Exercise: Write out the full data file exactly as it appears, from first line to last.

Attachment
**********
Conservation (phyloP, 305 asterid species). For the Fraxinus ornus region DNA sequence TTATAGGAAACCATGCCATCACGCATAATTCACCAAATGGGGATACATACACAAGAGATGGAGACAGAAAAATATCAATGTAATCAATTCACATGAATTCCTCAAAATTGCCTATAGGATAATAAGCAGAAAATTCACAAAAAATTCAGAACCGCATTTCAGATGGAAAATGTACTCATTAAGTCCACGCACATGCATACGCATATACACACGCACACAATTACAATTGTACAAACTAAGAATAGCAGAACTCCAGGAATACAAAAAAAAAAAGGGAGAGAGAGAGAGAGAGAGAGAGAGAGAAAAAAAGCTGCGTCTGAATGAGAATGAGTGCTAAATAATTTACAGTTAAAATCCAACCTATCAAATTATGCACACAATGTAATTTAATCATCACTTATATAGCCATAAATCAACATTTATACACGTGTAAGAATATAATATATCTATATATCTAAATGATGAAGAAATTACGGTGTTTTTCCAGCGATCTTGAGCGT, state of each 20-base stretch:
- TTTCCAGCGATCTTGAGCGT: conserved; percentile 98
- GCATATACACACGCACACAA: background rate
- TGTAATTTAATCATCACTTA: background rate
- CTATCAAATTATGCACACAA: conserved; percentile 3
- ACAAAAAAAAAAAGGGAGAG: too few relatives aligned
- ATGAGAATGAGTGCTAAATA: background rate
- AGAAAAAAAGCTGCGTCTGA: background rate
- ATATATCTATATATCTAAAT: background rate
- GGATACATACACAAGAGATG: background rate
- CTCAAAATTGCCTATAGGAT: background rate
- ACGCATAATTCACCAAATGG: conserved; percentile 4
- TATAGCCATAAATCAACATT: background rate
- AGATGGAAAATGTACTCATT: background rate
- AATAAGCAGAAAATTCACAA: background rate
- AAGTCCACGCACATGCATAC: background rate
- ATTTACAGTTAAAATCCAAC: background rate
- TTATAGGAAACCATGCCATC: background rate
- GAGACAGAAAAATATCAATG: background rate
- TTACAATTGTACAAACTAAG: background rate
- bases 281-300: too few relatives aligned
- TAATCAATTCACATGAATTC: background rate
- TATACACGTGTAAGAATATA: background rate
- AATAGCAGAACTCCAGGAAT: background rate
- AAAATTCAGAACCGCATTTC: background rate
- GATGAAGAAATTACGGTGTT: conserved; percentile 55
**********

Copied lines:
Conservation (phyloP, 305 asterid species). For the Fraxinus ornus region DNA sequence TTATAGGAAACCATGCCATCACGCATAATTCACCAAATGGGGATACATACACAAGAGATGGAGACAGAAAAATATCAATGTAATCAATTCACATGAATTCCTCAAAATTGCCTATAGGATAATAAGCAGAAAATTCACAAAAAATTCAGAACCGCATTTCAGATGGAAAATGTACTCATTAAGTCCACGCACATGCATACGCATATACACACGCACACAATTACAATTGTACAAACTAAGAATAGCAGAACTCCAGGAATACAAAAAAAAAAAGGGAGAGAGAGAGAGAGAGAGAGAGAGAGAAAAAAAGCTGCGTCTGAATGAGAATGAGTGCTAAATAATTTACAGTTAAAATCCAACCTATCAAATTATGCACACAATGTAATTTAATCATCACTTATATAGCCATAAATCAACATTTATACACGTGTAAGAATATAATATATCTATATATCTAAATGATGAAGAAATTACGGTGTTTTTCCAGCGATCTTGAGCGT, state of each 20-base stretch:
- TTTCCAGCGATCTTGAGCGT: conserved; percentile 98
- GCATATACACACGCACACAA: background rate
- TGTAATTTAATCATCACTTA: background rate
- CTATCAAATTATGCACACAA: conserved; percentile 3
- ACAAAAAAAAAAAGGGAGAG: too few relatives aligned
- ATGAGAATGAGTGCTAAATA: background rate
- AGAAAAAAAGCTGCGTCTGA: background rate
- ATATATCTATATATCTAAAT: background rate
- GGATACATACACAAGAGATG: background rate
- CTCAAAATTGCCTATAGGAT: background rate
- ACGCATAATTCACCAAATGG: conserved; percentile 4
- TATAGCCATAAATCAACATT: background rate
- AGATGGAAAATGTACTCATT: background rate
- AATAAGCAGAAAATTCACAA: background rate
- AAGTCCACGCACATGCATAC: background rate
- ATTTACAGTTAAAATCCAAC: background rate
- TTATAGGAAACCATGCCATC: background rate
- GAGACAGAAAAATATCAATG: background rate
- TTACAATTGTACAAACTAAG: background rate
- bases 281-300: too few relatives aligned
- TAATCAATTCACATGAATTC: background rate
- TATACACGTGTAAGAATATA: background rate
- AATAGCAGAACTCCAGGAAT: background rate
- AAAATTCAGAACCGCATTTC: background rate
- GATGAAGAAATTACGGTGTT: conserved; percentile 55